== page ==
The boats that cruise the fjords are like mailmen. Come rain, snow, sleet or hail, they get the job done. With sideways rain and coffee-shop-caffeine overload in my Bergen home base this week, I couldn't have been happier to finally get out there (weather be damned) and get my Norwegian groove on.
After a few hours by train and bus, a boat awaited to stealthily cruise some of Norway's most notable fjords: Sognefjord (Norway's largest fjord) and a very narrow branch of it, Nærøyfjord (11 miles long and just 1600 feet wide at some points). The peacefulness and undisturbed waters seemed oblivious that nasty weather had made an appearance this week. Having had fjord experiences before, I continue to be amazed by how much the towering cliffs shut out the world. Secluded. Quiet. Untouched. This time with bonus autumnal colors covering the mountainsides like a patchwork quilt.
And what would fjordland be without waterfalls? This is where I changed my tune about the weather. That plaguing rain that had turned me into a drowned rat all week had transformed fjordland into a magnificent land of gushing waterfalls.Their pounding descent echoed from afar. Their spray a massive mist hanging in the air at precarious points down the sheer cliffs. Some seemed like powerful Class 6 rapids plunging over the ridges. And They. Were. Everywhere.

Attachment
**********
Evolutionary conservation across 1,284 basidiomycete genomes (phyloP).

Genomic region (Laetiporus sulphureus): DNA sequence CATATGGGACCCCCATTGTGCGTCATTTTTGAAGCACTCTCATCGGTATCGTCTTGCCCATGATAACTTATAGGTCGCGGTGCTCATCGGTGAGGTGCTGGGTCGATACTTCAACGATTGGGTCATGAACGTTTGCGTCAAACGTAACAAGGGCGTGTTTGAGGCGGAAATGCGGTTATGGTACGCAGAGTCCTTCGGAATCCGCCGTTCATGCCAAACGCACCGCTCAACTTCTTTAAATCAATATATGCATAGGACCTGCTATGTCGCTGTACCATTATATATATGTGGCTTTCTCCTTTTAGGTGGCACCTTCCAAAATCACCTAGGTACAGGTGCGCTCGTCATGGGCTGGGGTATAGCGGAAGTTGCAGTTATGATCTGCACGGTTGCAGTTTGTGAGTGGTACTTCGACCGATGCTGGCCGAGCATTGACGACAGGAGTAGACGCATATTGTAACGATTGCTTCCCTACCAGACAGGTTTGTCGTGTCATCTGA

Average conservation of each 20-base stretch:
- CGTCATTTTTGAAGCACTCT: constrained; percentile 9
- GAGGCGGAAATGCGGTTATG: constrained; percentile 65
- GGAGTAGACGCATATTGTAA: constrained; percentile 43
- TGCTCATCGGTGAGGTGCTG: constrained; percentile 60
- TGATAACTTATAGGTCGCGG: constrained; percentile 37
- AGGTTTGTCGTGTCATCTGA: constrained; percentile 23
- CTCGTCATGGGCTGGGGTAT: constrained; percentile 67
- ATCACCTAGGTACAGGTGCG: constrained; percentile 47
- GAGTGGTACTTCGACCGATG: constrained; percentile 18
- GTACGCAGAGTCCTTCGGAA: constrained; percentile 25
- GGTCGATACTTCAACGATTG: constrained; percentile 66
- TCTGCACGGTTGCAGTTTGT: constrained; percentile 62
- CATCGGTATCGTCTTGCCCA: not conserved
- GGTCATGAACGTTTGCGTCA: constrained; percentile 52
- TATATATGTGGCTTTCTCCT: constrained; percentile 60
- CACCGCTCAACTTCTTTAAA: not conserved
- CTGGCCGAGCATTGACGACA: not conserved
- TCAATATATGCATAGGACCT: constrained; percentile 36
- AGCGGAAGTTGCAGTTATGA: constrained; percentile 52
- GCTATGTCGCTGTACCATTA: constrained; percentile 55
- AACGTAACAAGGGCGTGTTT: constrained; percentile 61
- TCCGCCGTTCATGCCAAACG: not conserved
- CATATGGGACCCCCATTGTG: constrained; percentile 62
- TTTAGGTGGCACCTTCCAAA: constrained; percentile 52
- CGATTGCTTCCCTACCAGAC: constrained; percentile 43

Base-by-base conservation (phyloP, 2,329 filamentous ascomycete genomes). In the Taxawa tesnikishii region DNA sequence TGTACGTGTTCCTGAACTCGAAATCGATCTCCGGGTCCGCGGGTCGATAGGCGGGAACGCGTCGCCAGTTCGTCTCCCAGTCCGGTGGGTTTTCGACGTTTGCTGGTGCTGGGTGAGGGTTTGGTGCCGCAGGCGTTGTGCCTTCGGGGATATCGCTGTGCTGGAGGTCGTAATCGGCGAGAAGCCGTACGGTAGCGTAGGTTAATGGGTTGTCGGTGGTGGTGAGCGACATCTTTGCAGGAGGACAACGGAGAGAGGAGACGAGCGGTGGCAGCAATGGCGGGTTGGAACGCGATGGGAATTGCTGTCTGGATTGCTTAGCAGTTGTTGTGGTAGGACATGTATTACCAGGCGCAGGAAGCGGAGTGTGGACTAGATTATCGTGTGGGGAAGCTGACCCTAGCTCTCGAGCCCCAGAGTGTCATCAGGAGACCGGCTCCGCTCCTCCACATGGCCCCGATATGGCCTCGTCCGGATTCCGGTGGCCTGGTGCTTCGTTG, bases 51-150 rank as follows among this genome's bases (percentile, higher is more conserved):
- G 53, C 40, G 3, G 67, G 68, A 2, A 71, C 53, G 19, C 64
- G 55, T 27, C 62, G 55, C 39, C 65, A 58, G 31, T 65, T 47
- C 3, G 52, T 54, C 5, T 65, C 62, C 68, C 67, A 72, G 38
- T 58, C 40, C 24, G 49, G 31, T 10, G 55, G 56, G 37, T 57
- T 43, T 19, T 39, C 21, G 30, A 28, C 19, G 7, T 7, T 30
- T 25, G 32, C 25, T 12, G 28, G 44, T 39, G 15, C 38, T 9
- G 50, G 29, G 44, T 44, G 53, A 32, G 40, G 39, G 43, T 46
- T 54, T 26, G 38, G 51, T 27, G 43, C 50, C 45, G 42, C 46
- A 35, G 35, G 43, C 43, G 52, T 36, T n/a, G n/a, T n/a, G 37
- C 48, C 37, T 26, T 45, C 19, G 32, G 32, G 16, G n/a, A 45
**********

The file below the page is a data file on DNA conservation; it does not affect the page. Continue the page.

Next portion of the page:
To add to the fjords, the scenery from the trains criss-crossing the country is breathtaking at times. Expanses of open land punctuated by reflective lakes, rolling golden-forested hills, and rocky tundra-like terrain. It begs to be explored.
When you imagine the great outdoors in your head you're thinking of Norway. Glad I didn't need a rain check on this one.